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Credit Deposit Ratio – Implementation of the Recommendations of Expert Group on CD Ratio

RBI/2005-06/202
Ref.RPCD.LBS.BC.No.47/02.13.03/2005-06

Date: November 9, 2005

The Chairman / Managing Director
All Scheduled Commercial Banks
(including RRBs)

Dear Sir,

Credit Deposit Ratio – Implementation of the Recommendations of Expert Group on CD Ratio

An Expert Group was constituted by Government of India under Chairmanship of Shri Y.S.P. Thorat, M.D., NABARD to go into the nature and magnitude of the problem of low credit deposit (CD) ratio across States / Regions and to suggest steps to overcome the problem. The Expert Group examined the problems and causes of low CD ratio and submitted its report to Government of India. The recommendations of the Group have since been examined and accepted by the Government of India with certain modifications.

Accordingly, it has been decided that the CD Ratio of banks should be monitored at different levels on the basis of the following parameters –

Institution / Level

Indicator

Individual banks at Head Office

Cu + RIDF

State Level (SLBC)

Cu + RIDF

District Level

Cs


Note:

Cu = Credit as per place of Utilization
Cs = Credit as per place of Sanction
RIDF = Total Resource support provided to States under RIDF

The Group has further recommended that :

  • In the districts having CDR less than 40, Special Sub-Committees (SSCs) of DLCC may be set up to monitor the CDR.
  • Districts having CDR between 40 and 60, will be monitored under the existing system by DLCC, and
  • The district with CDR of less than 20 need to be treated on a special footing.

2. In view of the above suggestions, it has been decided to set up Special Sub-Committee (SSCs) of DLCC in the districts having CDR less than 40, in order to monitor the CDR and to draw up Monitorable Action Plans (MAPs) to increase the CDR. The Lead District Manager (LDM) of the Lead Bank will be designated as the convenor of the SSC, which in addition to District co-ordinators of banks functioning in the area, will comprise of DDM, NABARD, LDO, RBI, District Planning Officer or a representative of the Collector duly empowered to take decisions on behalf of the district administration.

The functions of the Special Sub-Committee will be as under:

  • The Special Sub-Committee (SSCs) will draw up Monitorable Action Plans (MAPs) for improving the CDR in their districts on a self-set graduated basis.
  • For this purpose the SSC will hold a special meeting immediately after its constitution and on the basis of the various ground level parameters, set for itself a target for increasing the CDR initially for the current year, i.e. upto March 2006. It will also, at the same meeting, set a definite time frame for the CDR beyond 60 in annual increments.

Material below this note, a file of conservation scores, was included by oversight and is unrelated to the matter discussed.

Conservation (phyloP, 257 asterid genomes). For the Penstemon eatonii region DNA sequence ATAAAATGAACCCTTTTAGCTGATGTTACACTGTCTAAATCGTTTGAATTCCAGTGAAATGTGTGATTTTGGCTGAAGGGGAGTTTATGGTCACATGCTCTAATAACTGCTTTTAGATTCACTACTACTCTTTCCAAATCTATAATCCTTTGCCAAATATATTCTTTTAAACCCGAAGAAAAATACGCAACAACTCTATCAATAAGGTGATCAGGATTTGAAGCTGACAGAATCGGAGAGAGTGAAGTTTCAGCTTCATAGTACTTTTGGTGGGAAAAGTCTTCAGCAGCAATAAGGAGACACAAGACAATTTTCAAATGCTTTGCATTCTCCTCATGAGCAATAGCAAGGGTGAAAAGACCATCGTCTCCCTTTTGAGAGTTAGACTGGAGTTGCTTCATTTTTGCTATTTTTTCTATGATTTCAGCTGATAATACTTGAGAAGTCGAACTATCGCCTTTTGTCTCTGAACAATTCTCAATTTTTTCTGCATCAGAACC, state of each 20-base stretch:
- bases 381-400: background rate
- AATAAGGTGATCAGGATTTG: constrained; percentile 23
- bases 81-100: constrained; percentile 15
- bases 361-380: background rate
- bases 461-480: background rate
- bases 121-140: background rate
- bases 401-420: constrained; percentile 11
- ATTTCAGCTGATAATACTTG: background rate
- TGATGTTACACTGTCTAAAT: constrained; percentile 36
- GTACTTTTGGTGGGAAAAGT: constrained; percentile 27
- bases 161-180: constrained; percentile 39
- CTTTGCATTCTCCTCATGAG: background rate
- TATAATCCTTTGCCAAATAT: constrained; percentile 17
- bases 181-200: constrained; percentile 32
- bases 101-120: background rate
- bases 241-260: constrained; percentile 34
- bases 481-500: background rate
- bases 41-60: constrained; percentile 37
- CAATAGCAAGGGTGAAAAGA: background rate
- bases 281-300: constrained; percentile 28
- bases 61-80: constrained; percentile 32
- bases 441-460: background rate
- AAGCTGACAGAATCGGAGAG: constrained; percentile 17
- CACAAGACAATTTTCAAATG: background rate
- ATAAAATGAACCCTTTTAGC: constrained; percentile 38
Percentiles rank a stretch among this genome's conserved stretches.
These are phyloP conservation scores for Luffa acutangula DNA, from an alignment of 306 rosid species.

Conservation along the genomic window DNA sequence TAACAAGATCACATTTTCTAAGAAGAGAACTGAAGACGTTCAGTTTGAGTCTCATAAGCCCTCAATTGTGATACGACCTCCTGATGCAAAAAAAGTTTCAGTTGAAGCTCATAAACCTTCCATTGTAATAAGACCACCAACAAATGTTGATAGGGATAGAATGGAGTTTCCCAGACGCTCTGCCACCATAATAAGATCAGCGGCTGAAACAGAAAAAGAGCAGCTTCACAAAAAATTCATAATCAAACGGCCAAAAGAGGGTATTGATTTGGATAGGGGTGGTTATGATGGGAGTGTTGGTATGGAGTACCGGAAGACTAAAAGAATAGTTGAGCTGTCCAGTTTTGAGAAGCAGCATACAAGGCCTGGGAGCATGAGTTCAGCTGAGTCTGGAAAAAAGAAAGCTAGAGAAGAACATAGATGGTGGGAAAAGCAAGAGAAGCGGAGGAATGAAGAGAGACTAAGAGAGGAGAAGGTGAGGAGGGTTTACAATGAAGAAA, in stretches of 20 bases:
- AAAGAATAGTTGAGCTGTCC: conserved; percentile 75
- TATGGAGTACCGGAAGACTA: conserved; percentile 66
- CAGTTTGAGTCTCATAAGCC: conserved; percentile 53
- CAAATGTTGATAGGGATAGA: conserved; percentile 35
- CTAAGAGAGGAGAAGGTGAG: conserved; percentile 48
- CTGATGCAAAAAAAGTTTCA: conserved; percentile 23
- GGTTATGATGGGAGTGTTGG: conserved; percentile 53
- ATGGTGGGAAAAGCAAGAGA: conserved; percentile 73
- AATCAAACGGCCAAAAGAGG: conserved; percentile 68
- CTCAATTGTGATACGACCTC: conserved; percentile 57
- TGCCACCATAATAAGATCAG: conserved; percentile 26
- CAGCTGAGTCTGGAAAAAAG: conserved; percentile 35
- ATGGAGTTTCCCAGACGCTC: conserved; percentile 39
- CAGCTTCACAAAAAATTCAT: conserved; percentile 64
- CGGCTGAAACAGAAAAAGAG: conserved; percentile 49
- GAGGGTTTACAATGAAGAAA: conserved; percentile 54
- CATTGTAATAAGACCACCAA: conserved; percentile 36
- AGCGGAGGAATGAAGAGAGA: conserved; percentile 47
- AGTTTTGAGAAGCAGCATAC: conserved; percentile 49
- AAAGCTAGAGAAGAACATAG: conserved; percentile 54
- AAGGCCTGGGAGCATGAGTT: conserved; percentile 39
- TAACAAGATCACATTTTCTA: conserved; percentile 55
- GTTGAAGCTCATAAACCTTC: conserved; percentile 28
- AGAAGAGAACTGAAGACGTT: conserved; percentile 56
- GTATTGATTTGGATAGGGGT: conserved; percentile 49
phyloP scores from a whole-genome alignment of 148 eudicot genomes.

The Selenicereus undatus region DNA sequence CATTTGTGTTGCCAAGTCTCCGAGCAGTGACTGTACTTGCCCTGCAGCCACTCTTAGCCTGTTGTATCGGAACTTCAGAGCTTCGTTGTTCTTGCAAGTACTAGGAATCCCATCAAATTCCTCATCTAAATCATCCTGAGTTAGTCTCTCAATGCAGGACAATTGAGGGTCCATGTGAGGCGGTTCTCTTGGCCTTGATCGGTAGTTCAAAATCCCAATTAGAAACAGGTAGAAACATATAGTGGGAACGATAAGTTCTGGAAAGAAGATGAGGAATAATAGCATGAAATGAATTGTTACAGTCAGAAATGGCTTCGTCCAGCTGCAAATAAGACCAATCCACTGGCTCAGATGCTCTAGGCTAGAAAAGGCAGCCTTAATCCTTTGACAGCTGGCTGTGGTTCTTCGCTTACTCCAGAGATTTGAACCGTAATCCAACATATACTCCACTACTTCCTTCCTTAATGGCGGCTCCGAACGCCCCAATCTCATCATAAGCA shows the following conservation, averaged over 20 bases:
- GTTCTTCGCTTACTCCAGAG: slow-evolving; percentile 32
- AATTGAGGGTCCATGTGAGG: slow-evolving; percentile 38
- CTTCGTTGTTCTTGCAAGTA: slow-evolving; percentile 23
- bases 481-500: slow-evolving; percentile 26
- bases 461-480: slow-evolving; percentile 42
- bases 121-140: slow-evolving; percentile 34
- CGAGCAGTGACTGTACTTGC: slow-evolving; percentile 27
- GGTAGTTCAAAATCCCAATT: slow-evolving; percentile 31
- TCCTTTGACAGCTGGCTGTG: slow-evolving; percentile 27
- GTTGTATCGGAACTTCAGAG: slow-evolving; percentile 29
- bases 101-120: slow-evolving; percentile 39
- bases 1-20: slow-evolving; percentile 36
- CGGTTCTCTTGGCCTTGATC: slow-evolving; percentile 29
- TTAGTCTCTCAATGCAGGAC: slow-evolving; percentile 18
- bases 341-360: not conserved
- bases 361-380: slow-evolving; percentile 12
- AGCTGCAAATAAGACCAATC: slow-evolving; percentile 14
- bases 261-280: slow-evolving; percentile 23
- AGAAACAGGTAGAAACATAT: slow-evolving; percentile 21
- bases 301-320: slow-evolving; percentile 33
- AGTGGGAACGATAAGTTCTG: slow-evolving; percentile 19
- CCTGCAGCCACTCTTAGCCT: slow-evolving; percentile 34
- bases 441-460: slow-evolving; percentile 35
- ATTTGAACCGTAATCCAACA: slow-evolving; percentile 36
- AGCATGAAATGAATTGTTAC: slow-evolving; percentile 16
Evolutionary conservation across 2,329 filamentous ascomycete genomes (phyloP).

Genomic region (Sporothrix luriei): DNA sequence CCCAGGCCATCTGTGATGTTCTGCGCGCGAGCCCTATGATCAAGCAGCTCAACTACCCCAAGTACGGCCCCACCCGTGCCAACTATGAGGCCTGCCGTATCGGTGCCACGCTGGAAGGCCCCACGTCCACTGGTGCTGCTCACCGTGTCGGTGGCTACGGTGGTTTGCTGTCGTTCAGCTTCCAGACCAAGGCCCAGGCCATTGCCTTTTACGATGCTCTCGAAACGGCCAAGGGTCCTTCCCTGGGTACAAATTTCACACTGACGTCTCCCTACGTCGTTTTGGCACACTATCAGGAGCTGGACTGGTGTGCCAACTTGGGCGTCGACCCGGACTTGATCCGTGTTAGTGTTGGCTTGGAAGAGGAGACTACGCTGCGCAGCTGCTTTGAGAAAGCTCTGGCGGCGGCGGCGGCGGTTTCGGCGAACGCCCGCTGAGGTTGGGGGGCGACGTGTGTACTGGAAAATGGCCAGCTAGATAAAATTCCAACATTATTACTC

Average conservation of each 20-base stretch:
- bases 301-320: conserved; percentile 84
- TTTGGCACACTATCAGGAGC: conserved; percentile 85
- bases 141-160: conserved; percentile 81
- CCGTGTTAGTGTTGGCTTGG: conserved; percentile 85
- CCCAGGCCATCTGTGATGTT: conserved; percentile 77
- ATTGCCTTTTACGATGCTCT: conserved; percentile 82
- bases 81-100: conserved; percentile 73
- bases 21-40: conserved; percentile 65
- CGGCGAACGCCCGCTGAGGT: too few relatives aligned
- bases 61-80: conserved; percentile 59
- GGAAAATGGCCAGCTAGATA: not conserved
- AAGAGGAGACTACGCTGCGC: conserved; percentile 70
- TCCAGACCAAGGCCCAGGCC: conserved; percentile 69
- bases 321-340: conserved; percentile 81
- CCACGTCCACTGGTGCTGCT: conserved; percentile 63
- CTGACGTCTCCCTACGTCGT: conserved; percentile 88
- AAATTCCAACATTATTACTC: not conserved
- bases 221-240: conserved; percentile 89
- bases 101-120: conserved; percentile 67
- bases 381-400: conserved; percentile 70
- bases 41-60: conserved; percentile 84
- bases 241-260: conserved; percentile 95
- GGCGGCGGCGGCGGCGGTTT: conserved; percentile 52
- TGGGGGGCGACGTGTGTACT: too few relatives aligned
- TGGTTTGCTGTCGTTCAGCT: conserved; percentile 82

• Consequent on the completion of this process, the target and time frame self-set by the SSC will be placed before the DLCC for approval.
  • Take up the plans for implementation and monitor the same assiduously once in two months.
  • Report the progress to the DLCC on quarterly basis and through them to the convenor of SLBC.
  • On the basis of the feedback received from the DLCC regarding the progress in the implementation of the Monitorable Action Plans (MAPs), consolidated report will be prepared and tabled at all SLBC meetings for discussion / information.

3. As regards the districts with CDR less than 20 they are generally located in hilly, desert, inaccessible terrains and / or those dependent solely on the primary sector and / or characterized by a breakdown of the law and order machinery. In such areas, conventional methods are not likely to work unless the banking system and the State Government come together in a specially meaningful way.

While the framework for implementation for raising the CDR in these districts will be the same as in the case of districts with CDR below 40 (i.e setting up of SSC etc.), the focus of attention and the level of efforts should be of a much higher scale. For this, the Group has recommended that:

  • All such districts should first be placed in a special category.
  • Second, the responsibility for increasing their CDR should be taken by banks and State Governments and the districts should be 'adopted' by the District Administration and the Lead Bank jointly.
  • Thirdly, while banks would be responsible for credit disbursement, the State Government would be required to give an upfront commitment regarding its responsibilities for creation of identified rural infrastructure together with support in creating an enabling environment for banks to lend and to recover their dues. Given a collaborative framework as outlined above, the Group is of the view that meaningful increase in CDR is possible.
  • Progress in the special category districts will be monitored at the district level and reported to the corporate offices of the concerned banks.
  • CMDs of banks would give special attention to the CDR in such districts.

4. Banks are, therefore, requested to initiate action for consitution of special Sub-Committees (SSCs) of the DLCCs in the districts having CDR less than 40 and take steps as stated in this circular. The districts having CDR between 40 and 60 will be monitored under the existing system by the DLCC.

Please acknowledge receipt.

Yours faithfully,
(G. Srinivasan)
Chief General Manager.


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